It's the humidity that gets you, but you already knew that. The most popular question upcountry lately is something along the lines of 'Wicked hot, ain't it?' which, as you, an educated Brettuns Village Newsletter reader, also already knew is just a subset of the age-old 'Hot enough for ya?' question that wins the Most Annoying prize. I keep checking the weather map, hoping to see a high pressure system, but it looks toasty warm and damp for the foreseeable future. Oh well.
Been spending time at camp when we can, and if you're new to this gobble-de-gook what we call a camp doesn't involve a tent or mosquito netting - the true definition of a camp in New England is, well, more or less it's the other house where you wish you could live full time, but it's up in the woods off a gravel road where FedEx doesn't like to go, not many jobs in the area, but there's the pond for swimming and fishing, and only a mile to the ice cream stand. It's a trade-off, really, a place we get to as much as we can, to spend time with our two daughters (3 if you count That Dog), relax, and sleep that comfortable, deep, long sleep that you can only get at camp. Except for those danged loons, out there sounding off in the middle of the night. Sometimes it's great to hear them, other times you want to grab the root beer bottle off the night stand and pitch it toward the sound, but then you remember you'd tear a hole in the window screen if you tried it, and that would let in a nice new group of camp visitors, the buzzing kind, so you'd likely perish from blood loss before the eggs hit the pan next morning. Roll over, back to sleep, loons making that sound so that you can just flat tell they're laughing about it.
At any rate, this humidity, or humdiddy Down East, is tough on those old trunks in your home. Unprotected metal will rust a little more, wood swells, things creak and groan. This is when you find out if that finish goop you put on it will do the job. Most types of finish don't get too bothered by the changes, but some of the more rigid mixtures will crack here and there. Varnishes, shellacs, and some older polyurethanes have the toughest time. Tung oil does well, as do most modern paints and poly finishes. Keep an eye on it - if you run the A/C this time of year it's best to keep the trunk right indoors. Don't drag it out in the garden so you can sit on it while you pinch the suckers off the tomato plants.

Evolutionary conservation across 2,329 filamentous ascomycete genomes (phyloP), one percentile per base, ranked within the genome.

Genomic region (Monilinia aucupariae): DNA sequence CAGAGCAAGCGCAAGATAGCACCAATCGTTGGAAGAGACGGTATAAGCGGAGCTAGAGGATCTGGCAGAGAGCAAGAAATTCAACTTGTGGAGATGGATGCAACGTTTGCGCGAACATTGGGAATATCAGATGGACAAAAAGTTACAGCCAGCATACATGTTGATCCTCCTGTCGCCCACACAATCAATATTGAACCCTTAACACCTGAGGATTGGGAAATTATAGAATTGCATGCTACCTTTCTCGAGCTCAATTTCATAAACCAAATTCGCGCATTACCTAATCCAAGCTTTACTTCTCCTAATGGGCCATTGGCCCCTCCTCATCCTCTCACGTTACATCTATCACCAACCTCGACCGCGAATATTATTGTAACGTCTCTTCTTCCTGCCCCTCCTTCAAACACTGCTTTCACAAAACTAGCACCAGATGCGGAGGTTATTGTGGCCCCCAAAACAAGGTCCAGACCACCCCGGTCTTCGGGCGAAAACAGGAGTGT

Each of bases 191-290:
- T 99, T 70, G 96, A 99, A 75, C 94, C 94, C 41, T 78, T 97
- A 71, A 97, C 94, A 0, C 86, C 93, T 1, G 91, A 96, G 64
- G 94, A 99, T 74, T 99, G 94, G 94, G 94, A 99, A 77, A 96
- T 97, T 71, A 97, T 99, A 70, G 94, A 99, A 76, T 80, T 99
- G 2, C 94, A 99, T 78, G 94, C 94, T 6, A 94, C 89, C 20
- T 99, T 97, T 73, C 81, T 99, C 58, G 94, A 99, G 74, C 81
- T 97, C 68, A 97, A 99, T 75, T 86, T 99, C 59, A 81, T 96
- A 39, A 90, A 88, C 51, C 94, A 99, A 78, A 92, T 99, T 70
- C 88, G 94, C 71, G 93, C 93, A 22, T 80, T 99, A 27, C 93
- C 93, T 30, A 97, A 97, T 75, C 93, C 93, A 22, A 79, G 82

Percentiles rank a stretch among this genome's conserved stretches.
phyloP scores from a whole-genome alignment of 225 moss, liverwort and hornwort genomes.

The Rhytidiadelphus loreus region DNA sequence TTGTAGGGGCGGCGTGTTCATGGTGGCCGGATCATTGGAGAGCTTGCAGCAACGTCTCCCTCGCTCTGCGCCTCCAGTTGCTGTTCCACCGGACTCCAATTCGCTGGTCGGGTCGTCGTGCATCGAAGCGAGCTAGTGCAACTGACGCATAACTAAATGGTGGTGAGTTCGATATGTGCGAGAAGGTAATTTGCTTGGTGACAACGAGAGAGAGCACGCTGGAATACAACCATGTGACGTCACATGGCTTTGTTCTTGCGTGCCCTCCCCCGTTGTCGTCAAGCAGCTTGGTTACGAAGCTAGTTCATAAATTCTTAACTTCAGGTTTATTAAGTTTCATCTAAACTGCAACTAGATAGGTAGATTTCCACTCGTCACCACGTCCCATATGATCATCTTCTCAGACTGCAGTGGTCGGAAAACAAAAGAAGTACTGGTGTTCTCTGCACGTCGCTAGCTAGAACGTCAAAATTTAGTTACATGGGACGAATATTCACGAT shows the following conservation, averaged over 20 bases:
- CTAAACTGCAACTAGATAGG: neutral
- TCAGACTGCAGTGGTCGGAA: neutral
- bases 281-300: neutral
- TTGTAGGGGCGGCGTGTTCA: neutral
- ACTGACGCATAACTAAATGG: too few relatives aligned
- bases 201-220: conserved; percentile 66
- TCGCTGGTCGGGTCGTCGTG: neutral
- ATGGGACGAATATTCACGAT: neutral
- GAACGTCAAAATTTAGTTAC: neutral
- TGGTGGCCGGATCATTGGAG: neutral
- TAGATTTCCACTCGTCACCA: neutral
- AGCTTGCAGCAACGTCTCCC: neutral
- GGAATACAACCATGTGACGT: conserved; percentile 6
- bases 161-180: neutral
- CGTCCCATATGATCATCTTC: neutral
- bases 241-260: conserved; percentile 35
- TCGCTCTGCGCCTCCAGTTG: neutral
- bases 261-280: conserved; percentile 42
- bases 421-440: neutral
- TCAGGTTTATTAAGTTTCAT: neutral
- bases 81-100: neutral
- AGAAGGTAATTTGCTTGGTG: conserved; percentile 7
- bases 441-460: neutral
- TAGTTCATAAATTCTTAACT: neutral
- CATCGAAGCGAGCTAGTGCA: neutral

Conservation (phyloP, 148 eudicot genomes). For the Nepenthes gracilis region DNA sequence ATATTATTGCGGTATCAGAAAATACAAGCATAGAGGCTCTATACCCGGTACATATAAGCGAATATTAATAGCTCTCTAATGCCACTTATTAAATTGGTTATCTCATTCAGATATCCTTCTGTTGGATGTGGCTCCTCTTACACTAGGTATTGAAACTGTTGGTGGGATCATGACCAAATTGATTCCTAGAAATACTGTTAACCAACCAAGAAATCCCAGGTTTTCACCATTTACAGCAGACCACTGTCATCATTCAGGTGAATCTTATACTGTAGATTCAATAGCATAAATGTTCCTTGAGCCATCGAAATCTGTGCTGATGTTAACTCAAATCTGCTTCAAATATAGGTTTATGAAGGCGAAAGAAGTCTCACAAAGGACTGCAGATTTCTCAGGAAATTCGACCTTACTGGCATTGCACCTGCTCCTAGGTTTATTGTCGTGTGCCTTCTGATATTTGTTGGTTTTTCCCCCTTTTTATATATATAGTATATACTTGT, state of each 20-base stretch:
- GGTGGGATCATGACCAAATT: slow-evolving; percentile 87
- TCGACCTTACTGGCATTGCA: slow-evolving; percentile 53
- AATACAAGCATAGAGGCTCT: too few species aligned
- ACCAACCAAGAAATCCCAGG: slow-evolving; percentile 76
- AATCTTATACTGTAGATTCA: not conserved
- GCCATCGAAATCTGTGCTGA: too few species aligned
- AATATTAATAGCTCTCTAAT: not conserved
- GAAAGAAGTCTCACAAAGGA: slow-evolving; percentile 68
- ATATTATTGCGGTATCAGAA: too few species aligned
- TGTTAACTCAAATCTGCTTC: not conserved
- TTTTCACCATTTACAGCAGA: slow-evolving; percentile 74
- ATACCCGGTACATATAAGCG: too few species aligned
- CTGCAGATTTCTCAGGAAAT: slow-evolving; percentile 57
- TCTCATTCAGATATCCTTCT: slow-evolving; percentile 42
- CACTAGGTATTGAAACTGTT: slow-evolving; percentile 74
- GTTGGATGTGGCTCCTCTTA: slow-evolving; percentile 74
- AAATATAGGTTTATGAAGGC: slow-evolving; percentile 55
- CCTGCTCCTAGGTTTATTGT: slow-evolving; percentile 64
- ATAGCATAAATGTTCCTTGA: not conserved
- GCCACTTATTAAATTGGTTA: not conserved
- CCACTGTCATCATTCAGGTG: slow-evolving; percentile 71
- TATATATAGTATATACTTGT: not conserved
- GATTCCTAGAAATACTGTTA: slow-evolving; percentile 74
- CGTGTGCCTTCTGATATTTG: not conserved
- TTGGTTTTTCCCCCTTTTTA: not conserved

Looking for a Louis Vuitton to fix up? One of our good customers has one up for sale on his website - thought you might want to give it a look. Auntie Em's - this is their business name - is a trunk restoration company based in Iowa. How good are they? Well, good enough to use our handles, so that ranks right up there, I think. Here's a link to their page where you can see the Vuitton they have for sale:
and if that one gives you any trouble try this one:
Our Refinishing Department (Connie and Amanda, sometimes Mark, sometimes Matt, no sign of Pat) has been busy getting caught up on trunks that customers have shipped to us for the Grand Treatment. We're trying hard to get the turn-around time on customers' trunks down to 8 weeks, and we're darned close. I just mention that so that you know we haven't just been dog paddling in Brettuns Pond all summer. A little swimming, but not too much. If you've been thinking about sending your trunk to us, might be a good idea to catch us while we're in production mode. It's a little tougher to stay excited about working in the shed when it's 14 below zero. Inside.
Hope your summer is going well and that you've managed to catch at least one good trout for the table. Can't beat it.
Brettuns Village Trunk Shop